I am currently working as a part of the HEAT CHECK project. The project aims to investigate the relationship between energy consumption, indoor environmental quality, occupant behaviour, and occupant comfort in residential buildings through a combination of in situ monitoring and building performance simulations. The goal is to improve energy audit and energy certification procedures, with the DEAP and NEAP energy compliance tools in mind. In the long term, the findings are expected to lead to comfortable and energy-efficient homes utilizing high performance renewable solutions.
Global Scientist, World Agroforestry (ICRAF)
Dr. Aster Gebrekirstos is a scientist at World Agroforestry (ICRAF), where she leads the Dendrochronology Laboratory. She has over twenty years of experience in research, tertiary level teaching and consulting. She also lectures at universities in Germany and at the West African Science Service Center on Climate Change (WASCAL) PhD programme in Cote d’Ivoire.
Her areas of specialization include reforestation and dry land restoration, dendrochronology (tree ring analysis, stable isotopes and plant-climate interactions), plant ecophysiology (plant water relations, application of stable isotopes to the study of plant eco-physiological processes and global climate changes), tropical forest ecology and management (effects and consequences of global climate change on biodiversity and livelihoods), watershed management, agroforestry.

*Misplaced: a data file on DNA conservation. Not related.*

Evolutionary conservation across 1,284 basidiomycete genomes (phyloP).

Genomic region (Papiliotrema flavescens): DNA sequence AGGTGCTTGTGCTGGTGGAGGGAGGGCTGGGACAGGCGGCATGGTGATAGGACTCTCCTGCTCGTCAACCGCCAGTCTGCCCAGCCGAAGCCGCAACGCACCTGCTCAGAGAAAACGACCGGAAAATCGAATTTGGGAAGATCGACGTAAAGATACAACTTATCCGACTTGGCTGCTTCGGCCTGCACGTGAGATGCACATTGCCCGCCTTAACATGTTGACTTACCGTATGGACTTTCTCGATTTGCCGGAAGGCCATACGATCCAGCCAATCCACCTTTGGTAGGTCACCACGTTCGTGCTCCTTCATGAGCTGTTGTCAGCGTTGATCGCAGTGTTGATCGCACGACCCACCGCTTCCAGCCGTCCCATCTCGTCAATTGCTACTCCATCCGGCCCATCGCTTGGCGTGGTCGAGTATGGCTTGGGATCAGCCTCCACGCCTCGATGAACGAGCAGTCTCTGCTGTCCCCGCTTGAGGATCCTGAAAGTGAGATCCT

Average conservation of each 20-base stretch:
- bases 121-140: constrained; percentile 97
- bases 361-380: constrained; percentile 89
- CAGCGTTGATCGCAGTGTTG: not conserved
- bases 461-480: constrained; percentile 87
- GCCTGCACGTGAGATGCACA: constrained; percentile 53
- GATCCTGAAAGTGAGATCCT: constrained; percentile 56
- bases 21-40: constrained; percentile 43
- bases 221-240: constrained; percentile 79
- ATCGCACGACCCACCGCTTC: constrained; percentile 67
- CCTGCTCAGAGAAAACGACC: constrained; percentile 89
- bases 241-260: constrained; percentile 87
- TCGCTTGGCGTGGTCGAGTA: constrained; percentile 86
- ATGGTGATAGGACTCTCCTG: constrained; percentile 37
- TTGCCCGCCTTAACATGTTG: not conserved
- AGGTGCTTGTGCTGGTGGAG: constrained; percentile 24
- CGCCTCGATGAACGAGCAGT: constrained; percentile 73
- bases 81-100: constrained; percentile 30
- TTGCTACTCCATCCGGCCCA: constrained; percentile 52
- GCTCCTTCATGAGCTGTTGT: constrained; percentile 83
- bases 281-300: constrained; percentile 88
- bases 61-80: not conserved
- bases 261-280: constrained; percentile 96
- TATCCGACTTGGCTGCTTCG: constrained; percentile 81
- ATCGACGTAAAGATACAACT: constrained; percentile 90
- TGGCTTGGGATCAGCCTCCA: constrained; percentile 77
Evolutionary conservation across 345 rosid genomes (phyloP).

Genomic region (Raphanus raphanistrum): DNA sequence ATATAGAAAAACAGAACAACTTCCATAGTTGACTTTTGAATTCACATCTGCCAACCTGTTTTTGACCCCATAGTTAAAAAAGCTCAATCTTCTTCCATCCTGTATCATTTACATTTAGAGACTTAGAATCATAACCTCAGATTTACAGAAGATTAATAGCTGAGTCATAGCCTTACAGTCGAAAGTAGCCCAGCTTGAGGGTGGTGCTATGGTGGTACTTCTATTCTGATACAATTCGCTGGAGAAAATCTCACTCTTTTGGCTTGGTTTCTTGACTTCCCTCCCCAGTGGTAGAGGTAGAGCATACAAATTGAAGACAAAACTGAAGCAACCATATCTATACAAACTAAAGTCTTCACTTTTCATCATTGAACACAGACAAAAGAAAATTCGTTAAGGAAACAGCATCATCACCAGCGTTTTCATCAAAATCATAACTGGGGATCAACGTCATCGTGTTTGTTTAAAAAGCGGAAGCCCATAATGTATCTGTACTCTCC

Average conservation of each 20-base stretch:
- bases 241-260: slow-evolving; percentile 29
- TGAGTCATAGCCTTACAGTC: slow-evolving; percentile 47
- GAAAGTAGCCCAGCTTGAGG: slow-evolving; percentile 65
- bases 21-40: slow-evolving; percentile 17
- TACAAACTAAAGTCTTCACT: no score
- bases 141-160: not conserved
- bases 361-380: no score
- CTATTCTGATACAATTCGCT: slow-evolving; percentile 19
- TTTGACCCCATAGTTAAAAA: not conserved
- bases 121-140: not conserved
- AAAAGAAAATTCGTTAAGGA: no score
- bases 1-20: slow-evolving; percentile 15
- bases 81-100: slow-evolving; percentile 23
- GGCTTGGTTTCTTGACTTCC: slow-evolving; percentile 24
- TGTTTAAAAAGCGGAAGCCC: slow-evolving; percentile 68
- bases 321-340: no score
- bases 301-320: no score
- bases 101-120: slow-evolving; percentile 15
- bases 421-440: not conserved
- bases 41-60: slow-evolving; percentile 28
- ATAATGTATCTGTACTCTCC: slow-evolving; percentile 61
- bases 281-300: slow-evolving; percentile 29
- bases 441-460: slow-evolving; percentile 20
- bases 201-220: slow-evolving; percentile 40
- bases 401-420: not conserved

Aster Gebrekirstos (PhD, Gottingen University, Germany, 2005) is global scientist and head of the dendrochronology lab, World Agroforestry (ICRAF), Nairobi, Kenya, and affiliated with Erlangen University, Germany. Her research is in the area of forest ecology, dendroclimatology, climate change, applications of stable isotopes, land restoration. She led and participated in research projects across Africa and Asia. She set up dendrochronology labs in Ethiopia (2009) and in Nairobi (2013). She taught at Alemaya and Wondo Genet University, Ethiopia; as visiting professor at WASCAL, and Dresden University in Germany. She trained 20+ PhD students, published 80+ journal articles and book chapters. Her awards include: African Climate Award for excellence in climate change research (2014), Special Award for Groundbreaking Science (2009). Fellow of African Academy of Science (AAS), International Academy of Wood Science, conferred Eleonore Trefftz Visiting Professorship Dresden University. She is a vice-president of International Union of Agroforestry, chair of Environment Committee at AAS, member of science leadership at Past Global Changes (PAGES) and Mountain Research Institute (MRI).